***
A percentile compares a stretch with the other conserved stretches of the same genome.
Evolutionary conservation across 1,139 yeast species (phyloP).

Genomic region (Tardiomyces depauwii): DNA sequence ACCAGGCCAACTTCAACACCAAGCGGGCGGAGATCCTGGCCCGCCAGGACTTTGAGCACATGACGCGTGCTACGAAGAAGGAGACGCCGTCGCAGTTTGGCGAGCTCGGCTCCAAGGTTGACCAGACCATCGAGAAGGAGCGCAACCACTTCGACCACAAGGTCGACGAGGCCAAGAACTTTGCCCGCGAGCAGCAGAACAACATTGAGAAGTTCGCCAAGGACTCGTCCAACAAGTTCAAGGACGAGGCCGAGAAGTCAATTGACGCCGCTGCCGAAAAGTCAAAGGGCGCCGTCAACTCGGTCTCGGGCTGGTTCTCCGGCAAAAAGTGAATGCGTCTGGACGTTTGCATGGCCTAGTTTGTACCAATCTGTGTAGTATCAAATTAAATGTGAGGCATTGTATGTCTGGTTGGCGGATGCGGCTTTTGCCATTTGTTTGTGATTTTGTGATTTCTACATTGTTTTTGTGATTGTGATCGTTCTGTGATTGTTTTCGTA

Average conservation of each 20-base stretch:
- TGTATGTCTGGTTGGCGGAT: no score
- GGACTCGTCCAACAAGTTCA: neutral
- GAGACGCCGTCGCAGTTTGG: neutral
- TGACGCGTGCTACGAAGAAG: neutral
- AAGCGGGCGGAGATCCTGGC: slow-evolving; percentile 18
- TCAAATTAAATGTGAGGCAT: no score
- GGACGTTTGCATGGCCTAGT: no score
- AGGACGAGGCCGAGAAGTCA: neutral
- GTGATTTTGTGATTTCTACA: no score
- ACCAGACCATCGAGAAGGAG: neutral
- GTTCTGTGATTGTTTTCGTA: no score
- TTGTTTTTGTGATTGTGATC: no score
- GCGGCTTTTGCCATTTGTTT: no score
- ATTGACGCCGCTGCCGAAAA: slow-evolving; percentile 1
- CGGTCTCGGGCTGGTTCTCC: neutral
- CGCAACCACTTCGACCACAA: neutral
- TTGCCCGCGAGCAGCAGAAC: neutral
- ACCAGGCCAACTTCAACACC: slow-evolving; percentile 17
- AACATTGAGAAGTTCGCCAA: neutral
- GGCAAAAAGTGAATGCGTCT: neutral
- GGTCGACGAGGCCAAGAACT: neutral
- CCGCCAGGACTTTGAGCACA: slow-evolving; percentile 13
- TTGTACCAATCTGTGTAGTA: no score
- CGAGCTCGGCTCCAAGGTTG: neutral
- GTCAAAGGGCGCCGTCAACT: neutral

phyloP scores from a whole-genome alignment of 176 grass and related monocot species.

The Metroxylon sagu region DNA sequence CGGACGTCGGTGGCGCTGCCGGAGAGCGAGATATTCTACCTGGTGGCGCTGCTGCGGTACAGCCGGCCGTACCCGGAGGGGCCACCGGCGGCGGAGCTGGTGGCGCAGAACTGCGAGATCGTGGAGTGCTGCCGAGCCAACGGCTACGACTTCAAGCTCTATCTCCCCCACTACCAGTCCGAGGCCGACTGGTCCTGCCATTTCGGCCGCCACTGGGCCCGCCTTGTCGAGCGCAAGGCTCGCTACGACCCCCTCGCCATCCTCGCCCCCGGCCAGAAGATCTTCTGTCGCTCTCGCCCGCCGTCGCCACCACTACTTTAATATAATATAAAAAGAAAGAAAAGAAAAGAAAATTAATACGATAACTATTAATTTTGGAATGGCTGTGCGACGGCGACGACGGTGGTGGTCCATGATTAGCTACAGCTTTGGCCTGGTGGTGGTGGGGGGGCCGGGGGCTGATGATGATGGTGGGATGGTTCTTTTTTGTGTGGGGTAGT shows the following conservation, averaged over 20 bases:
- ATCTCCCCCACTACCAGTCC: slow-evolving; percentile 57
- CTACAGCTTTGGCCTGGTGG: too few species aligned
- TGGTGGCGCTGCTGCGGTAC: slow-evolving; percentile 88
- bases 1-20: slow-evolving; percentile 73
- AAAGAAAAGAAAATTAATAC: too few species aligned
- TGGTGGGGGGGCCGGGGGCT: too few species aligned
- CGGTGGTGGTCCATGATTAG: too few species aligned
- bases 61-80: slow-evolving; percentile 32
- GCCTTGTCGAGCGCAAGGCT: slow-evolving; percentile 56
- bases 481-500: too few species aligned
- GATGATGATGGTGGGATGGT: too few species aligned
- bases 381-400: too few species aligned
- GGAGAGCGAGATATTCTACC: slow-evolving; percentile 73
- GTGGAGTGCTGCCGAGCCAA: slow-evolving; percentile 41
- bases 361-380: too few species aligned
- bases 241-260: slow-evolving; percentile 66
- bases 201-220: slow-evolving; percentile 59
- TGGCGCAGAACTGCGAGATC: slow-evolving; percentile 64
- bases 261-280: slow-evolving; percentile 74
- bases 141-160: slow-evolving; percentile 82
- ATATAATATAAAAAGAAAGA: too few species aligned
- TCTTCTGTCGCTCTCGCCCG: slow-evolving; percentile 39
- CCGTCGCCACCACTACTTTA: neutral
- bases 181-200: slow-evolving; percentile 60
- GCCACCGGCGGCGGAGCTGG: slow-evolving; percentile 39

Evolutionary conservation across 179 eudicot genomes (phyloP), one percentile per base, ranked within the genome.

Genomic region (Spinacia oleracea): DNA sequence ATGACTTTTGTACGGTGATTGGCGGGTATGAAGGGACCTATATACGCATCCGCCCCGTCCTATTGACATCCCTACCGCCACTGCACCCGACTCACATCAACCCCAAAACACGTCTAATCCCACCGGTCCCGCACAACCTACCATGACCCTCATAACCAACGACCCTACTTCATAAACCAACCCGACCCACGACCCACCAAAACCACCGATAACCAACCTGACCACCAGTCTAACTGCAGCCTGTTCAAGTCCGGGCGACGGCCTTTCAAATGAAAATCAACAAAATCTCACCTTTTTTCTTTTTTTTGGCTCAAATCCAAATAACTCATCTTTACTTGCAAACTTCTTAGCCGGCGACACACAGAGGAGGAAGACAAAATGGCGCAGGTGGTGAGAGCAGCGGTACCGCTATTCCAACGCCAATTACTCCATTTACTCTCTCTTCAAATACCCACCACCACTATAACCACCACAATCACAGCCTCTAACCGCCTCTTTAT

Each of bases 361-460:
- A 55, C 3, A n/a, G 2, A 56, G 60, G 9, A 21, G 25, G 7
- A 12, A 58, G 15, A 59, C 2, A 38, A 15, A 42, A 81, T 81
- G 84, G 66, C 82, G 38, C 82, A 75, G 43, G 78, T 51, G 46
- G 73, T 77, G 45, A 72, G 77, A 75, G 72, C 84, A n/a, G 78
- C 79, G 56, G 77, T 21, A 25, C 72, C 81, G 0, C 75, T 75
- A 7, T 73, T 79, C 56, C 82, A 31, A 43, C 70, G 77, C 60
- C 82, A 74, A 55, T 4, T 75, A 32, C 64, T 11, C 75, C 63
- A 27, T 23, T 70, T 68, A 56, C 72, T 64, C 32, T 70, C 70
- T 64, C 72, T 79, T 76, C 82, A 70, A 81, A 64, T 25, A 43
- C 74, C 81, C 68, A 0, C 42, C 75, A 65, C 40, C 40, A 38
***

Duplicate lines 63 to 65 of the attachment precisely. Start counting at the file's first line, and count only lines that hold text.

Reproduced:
- G 73, T 77, G 45, A 72, G 77, A 75, G 72, C 84, A n/a, G 78
- C 79, G 56, G 77, T 21, A 25, C 72, C 81, G 0, C 75, T 75
- A 7, T 73, T 79, C 56, C 82, A 31, A 43, C 70, G 77, C 60